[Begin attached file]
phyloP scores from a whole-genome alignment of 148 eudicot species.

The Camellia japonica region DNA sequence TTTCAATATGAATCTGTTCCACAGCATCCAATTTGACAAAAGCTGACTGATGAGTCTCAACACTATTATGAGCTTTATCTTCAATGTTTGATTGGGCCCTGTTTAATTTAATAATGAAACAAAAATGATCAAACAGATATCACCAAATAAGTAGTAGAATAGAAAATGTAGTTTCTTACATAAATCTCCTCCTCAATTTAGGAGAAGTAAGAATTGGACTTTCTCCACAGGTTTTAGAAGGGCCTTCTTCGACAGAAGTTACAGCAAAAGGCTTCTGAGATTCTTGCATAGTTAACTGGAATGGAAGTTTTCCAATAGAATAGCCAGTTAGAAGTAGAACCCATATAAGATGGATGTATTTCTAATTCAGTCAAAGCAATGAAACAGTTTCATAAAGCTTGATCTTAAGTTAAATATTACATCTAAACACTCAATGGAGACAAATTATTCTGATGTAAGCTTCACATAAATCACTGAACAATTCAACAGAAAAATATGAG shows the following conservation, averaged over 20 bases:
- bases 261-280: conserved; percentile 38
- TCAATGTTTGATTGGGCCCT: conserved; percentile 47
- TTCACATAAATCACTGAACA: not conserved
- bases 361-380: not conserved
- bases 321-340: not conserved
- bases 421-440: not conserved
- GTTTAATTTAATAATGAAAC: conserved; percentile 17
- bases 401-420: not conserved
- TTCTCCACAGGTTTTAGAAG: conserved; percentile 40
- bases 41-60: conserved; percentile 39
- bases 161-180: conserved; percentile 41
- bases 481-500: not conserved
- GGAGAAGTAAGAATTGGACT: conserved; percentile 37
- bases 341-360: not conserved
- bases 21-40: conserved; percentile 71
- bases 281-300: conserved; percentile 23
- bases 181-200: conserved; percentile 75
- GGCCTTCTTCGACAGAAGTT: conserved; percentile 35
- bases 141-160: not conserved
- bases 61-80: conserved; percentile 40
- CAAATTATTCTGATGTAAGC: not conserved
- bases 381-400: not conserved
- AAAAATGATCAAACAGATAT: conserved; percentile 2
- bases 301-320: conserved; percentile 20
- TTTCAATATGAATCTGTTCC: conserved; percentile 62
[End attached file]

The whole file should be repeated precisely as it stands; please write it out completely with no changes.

phyloP scores from a whole-genome alignment of 148 eudicot species.

The Camellia japonica region DNA sequence TTTCAATATGAATCTGTTCCACAGCATCCAATTTGACAAAAGCTGACTGATGAGTCTCAACACTATTATGAGCTTTATCTTCAATGTTTGATTGGGCCCTGTTTAATTTAATAATGAAACAAAAATGATCAAACAGATATCACCAAATAAGTAGTAGAATAGAAAATGTAGTTTCTTACATAAATCTCCTCCTCAATTTAGGAGAAGTAAGAATTGGACTTTCTCCACAGGTTTTAGAAGGGCCTTCTTCGACAGAAGTTACAGCAAAAGGCTTCTGAGATTCTTGCATAGTTAACTGGAATGGAAGTTTTCCAATAGAATAGCCAGTTAGAAGTAGAACCCATATAAGATGGATGTATTTCTAATTCAGTCAAAGCAATGAAACAGTTTCATAAAGCTTGATCTTAAGTTAAATATTACATCTAAACACTCAATGGAGACAAATTATTCTGATGTAAGCTTCACATAAATCACTGAACAATTCAACAGAAAAATATGAG shows the following conservation, averaged over 20 bases:
- bases 261-280: conserved; percentile 38
- TCAATGTTTGATTGGGCCCT: conserved; percentile 47
- TTCACATAAATCACTGAACA: not conserved
- bases 361-380: not conserved
- bases 321-340: not conserved
- bases 421-440: not conserved
- GTTTAATTTAATAATGAAAC: conserved; percentile 17
- bases 401-420: not conserved
- TTCTCCACAGGTTTTAGAAG: conserved; percentile 40
- bases 41-60: conserved; percentile 39
- bases 161-180: conserved; percentile 41
- bases 481-500: not conserved
- GGAGAAGTAAGAATTGGACT: conserved; percentile 37
- bases 341-360: not conserved
- bases 21-40: conserved; percentile 71
- bases 281-300: conserved; percentile 23
- bases 181-200: conserved; percentile 75
- GGCCTTCTTCGACAGAAGTT: conserved; percentile 35
- bases 141-160: not conserved
- bases 61-80: conserved; percentile 40
- CAAATTATTCTGATGTAAGC: not conserved
- bases 381-400: not conserved
- AAAAATGATCAAACAGATAT: conserved; percentile 2
- bases 301-320: conserved; percentile 20
- TTTCAATATGAATCTGTTCC: conserved; percentile 62